In today’s world where we live off literally instant everything, can you resist the marshmallow temptation?
I’m pretty sure most would have come across the video(s) of kids trying various cute and creative ways to resist the temptation of one small marshmallow, in the hope of getting two (or more) while they try and wait for a longer period of time. Originally conducted by Stanford researchers back in 1970 to better understand delayed gratification, it is more so relevant in today’s society as we live in a world of instant gratification.
Instant gratification is the desire to experience pleasure and fulfillment without delay or deferment. It is when we choose to make impulsive decisions for the sake of immediate pleasure. Much like sticking to a healthy lifestyle, like the choice of eating better or having a fitness regime, the same goes for your own personal finance.
Nobel prize winner Daniel Kahneman makes it clear that humans often have poorer decision-making skills due to our emotional nature, particularly when it relates to mental accounting. In this instance, instead of treating the entire portfolio as one, people tend to save and borrow at the same time in which they have different rules for. For example, saving and/or investing but having some form of debt at the same time. This strategy might work in favour when done right, only if we do not favour to emotional desires and choose to stick with the numerical data.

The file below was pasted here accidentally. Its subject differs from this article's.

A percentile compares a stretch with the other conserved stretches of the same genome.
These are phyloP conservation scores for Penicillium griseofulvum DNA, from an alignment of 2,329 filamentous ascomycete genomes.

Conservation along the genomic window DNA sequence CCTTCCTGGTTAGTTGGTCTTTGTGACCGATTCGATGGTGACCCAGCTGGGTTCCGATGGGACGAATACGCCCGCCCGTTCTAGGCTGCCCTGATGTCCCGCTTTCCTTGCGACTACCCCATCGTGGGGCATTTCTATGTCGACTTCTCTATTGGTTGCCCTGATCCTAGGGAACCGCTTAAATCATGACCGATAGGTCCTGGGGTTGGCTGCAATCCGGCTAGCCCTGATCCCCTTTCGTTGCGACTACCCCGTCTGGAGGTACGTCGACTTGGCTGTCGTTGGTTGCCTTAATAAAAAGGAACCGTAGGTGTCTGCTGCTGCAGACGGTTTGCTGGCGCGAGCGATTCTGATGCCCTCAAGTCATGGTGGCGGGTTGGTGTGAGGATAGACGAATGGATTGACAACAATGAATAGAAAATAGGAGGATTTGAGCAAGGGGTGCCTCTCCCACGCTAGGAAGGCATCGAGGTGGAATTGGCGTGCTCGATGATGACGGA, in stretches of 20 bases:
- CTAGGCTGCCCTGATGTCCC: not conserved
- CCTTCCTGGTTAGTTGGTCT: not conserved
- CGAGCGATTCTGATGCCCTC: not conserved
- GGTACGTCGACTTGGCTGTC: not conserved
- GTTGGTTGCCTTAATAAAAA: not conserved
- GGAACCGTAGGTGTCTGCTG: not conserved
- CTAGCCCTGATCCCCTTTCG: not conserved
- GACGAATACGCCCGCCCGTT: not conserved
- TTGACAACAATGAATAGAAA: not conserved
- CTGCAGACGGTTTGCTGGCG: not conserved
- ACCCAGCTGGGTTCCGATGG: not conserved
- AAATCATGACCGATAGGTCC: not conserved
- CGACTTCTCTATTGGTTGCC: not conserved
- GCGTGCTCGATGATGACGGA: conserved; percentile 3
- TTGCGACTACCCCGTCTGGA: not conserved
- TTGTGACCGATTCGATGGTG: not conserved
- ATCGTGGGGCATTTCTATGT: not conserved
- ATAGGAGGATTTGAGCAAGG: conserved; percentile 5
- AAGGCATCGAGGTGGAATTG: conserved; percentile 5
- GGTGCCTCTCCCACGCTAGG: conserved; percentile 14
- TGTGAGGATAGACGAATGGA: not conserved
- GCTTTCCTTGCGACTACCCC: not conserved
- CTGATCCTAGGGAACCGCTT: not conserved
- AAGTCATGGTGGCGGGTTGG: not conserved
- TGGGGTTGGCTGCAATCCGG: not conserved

Being more prone to instant gratification might mean splurging on the latest trend, and only choosing to worry about the credit card bills later on. Or in the recent stock market exuberance, it means being impatient and doing foolish investments due to fear of missing out, peer pressure, or because it’s the hype and the “once in a lifetime opportunity” without doing proper research. Investing is not exactly the most exciting thing, quoting Paul Samuelson, it is like watching paint dry.
And with your personal finance, saving a little more each day will compound exponentially. The difference over the long term will be evident, and often with the younger generation, it is easier to take a short-sighted approach. 15 minutes or 15 years, so perhaps question yourself every now and then, do you really need this one marshmallow now, or do you think you can resist this and pass on for now.